UT Dallas 2019 Undergraduate Catalog

Energy Management

ENGY 3300 Introduction to Energy Technology (3 semester credit hours) This course introduces different energy resources (oil, gas, coal, nuclear, wind, solar) and covers technology related to discovering/inventing and exploiting resources, transportation of these resources and their conversion from one form to another. Business processes involved in energy supply chain from resource discovery to end user sales will be examined. Costs incurred and revenues made in the process are also discussed. (Same as MECO 3300) (3-0) Y

ENGY 3301 Managing Carbon Assets: Oil, Gas, and Coal (3 semester credit hours) This course deals with the U.S. and international business of the hydrocarbon industries. Managing upstream, midstream and downstream projects and operations in the oil, gas, and coal industries are studied. Students taking this class review the economic, financial, geological, processing, operational, marketing, production, transportation, refining, and exploration/mining phases of these hydrocarbon industries. Students will experience site visits to a coal mining operation, drill site, and power plant. Energy is the business of Texas, and it is of critical importance to the United States and the World. This course will challenge students to consider careers in energy industries. (3-0) Y

ENGY 3302 Managing Power and Renewable Energy Assets; Sustainability (3 semester credit hours) This course deals with the U.S. and international business of renewable energy and sustainability challenges. It covers the power (electricity), solar, wind, nuclear, and other renewables industries. It also deals with issues of sustainability. Students taking this class study the economic, financial, manufacturing, research and development, operational, and marketing phases of these industries. Students will experience site visits to a solar farm and state of the art power plant. This course challenges students to consider careers in the renewable energy industries, with an emphasis on sustainability in the environment. (3-0) Y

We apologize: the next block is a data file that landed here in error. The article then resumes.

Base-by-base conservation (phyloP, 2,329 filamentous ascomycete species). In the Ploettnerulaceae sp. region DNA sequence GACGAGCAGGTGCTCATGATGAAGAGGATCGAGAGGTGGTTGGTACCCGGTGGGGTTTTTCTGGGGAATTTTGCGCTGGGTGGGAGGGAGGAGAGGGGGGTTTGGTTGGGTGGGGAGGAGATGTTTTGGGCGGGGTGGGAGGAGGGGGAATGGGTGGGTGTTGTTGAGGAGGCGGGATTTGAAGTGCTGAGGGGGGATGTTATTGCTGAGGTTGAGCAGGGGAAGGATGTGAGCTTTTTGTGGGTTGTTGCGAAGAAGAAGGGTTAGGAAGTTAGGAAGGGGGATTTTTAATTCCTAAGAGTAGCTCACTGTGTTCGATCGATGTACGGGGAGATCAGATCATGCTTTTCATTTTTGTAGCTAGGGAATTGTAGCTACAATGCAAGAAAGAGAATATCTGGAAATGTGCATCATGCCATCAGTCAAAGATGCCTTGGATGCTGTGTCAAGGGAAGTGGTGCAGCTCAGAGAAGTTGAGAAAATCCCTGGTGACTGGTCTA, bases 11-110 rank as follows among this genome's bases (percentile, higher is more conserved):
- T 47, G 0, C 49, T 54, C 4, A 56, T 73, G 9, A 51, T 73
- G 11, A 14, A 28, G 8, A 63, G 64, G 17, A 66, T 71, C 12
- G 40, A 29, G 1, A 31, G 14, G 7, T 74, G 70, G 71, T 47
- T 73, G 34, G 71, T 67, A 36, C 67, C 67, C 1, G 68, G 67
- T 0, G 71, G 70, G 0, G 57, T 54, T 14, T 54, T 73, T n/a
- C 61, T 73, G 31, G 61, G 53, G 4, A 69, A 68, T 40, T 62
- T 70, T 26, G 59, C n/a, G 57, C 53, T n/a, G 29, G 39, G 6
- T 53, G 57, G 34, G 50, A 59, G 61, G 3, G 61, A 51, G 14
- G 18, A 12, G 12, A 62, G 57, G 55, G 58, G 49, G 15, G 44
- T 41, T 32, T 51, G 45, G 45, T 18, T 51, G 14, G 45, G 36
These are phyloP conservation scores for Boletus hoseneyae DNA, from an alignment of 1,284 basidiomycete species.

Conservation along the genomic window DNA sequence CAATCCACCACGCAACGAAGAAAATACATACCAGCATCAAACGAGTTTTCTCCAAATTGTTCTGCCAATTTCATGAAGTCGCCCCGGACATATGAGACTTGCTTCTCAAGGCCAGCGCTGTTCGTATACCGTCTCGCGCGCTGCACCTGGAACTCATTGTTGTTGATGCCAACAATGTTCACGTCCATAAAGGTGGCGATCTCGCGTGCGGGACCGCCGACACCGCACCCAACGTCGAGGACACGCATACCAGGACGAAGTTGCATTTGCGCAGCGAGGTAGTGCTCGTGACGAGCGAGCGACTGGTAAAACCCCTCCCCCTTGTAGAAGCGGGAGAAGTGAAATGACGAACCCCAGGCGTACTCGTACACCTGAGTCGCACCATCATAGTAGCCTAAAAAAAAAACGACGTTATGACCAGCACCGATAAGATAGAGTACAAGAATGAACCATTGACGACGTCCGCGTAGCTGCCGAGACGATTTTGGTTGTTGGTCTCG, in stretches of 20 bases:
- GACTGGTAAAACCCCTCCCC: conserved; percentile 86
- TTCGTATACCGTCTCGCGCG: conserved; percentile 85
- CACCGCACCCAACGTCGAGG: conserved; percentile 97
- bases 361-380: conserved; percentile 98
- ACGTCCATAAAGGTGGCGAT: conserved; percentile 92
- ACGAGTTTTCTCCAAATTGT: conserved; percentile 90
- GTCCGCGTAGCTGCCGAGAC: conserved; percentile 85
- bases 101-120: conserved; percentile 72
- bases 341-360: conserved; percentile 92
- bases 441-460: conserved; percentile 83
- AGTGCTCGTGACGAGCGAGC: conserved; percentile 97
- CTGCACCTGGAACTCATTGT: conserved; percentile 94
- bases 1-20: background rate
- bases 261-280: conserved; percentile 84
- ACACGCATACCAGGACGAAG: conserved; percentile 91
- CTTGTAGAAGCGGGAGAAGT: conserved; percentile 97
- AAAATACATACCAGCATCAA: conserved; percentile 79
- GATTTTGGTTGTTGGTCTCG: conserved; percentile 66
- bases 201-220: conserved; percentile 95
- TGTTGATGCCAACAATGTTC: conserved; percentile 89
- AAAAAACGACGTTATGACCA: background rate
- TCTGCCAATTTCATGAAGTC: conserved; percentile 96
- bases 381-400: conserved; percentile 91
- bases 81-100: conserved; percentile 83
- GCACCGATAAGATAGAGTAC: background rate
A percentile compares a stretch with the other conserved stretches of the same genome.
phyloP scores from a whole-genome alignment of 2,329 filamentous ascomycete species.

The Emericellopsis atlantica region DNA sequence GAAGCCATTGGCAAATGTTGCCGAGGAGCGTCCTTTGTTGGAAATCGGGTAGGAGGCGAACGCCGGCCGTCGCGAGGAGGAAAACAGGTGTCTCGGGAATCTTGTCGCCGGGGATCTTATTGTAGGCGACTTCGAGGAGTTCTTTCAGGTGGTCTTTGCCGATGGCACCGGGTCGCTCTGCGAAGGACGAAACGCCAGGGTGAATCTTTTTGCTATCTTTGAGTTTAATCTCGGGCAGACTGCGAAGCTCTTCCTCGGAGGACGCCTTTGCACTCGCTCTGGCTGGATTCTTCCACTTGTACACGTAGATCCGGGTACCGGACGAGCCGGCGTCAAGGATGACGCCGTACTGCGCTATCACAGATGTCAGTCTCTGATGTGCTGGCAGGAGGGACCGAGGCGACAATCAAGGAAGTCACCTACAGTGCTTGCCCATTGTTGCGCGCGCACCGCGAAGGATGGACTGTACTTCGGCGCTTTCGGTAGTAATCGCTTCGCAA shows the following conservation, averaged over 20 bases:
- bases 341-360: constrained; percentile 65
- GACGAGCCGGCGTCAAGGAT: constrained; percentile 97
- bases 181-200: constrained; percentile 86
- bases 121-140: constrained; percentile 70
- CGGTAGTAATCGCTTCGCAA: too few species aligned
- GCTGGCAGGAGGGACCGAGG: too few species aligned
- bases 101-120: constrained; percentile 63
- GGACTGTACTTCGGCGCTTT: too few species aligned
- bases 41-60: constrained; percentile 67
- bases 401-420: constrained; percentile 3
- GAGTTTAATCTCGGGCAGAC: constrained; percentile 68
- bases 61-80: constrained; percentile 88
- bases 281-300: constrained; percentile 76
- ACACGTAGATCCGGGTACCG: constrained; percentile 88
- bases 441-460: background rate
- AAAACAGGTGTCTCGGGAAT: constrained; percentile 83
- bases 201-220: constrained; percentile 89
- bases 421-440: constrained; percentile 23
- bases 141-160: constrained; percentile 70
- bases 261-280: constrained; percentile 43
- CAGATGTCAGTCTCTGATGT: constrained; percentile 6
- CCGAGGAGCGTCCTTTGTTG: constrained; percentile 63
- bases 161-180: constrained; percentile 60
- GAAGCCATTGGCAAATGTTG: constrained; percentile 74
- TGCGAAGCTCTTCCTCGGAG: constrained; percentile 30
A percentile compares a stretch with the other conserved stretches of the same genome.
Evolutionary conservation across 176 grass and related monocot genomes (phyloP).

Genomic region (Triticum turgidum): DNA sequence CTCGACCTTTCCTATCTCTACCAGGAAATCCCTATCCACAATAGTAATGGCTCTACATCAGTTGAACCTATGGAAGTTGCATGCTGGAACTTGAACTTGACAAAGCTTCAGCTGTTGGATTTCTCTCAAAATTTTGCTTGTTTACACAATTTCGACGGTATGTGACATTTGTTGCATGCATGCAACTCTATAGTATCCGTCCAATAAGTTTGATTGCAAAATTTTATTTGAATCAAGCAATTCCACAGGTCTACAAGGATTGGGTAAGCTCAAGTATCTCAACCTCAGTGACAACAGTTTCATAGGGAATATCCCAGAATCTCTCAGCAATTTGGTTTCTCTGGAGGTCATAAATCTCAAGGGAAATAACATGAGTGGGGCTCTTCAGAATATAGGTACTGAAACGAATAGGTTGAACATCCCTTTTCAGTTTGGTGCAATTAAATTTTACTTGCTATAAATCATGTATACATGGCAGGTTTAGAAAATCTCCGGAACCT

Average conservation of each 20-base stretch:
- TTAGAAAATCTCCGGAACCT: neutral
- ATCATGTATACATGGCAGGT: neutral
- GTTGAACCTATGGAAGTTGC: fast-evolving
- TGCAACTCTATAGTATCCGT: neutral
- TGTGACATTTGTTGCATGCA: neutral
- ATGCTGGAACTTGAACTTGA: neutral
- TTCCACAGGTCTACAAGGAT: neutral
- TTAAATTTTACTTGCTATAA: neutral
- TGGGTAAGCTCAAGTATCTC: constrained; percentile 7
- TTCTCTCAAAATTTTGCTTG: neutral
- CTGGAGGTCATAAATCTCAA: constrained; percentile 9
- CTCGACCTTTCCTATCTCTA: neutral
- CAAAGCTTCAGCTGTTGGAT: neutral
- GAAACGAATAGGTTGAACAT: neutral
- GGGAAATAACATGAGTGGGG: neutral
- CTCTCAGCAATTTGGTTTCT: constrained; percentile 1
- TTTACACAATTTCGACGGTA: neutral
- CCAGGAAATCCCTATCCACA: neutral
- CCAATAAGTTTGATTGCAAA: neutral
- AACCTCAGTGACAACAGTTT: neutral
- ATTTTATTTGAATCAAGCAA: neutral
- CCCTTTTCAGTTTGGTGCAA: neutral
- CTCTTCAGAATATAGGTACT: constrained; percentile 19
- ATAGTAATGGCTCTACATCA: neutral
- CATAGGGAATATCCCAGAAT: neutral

ENGY 3330 Energy Economics (3 semester credit hours) This course builds on topics of market structure, competition, and optimal decision-making presented in intermediate microeconomics. Students gain an advanced understanding of the economic decisions faced by energy producers and consumers in today's society and learn to evaluate incentives faced by industry players and identify causes of and solutions to market inefficiencies. Topics include optimal resource depletion, competitive strategies and incentives for anti-competitive behavior, energy and environmental policy, and energy risk. Prerequisite: ECON 2302. (Same as MECO 3330) (3-0) Y

ENGY 3340 Energy Law and Contracts (3 semester credit hours) This course provides an introductory overview of current topics in energy law and policy. Topics include regulation of various energy resources and electric utilities, energy security, energy trade, and environment, as well as the evolving relationship between policy and markets. Prerequisite: ENGY 3300. (Same as MECO 3340) (3-0) R

ENGY 4300 Energy Land Management (3 semester credit hours) This course is designed to give students a keen understanding of the important role that land law and management practices have for energy industry participants. The course begins by presenting land management activities within the broader energy supply chain and relating their importance to upstream and downstream activities, and then proceeds to a combination of practical experience analyzing Texas land leases and classroom case studies of mineral property rights, lease structure and acquisition, title transfers and recordation, and more. Prerequisite: OPRE 3310. (Same as MECO 4300) (3-0) R

ENGY 4313 Energy Finance (3 semester credit hours) Builds on foundations of business finance to develop a methodology for evaluating energy-related investment decisions. Particular emphasis is put on decisions under regulatory and market uncertainty, technology-facilitated substitutability, resource depletion, and real options analysis. Case studies are drawn from the oil, natural gas, electricity, and renewables sectors. Prerequisite: FIN 3320. (Same as FIN 4313) (3-0) Y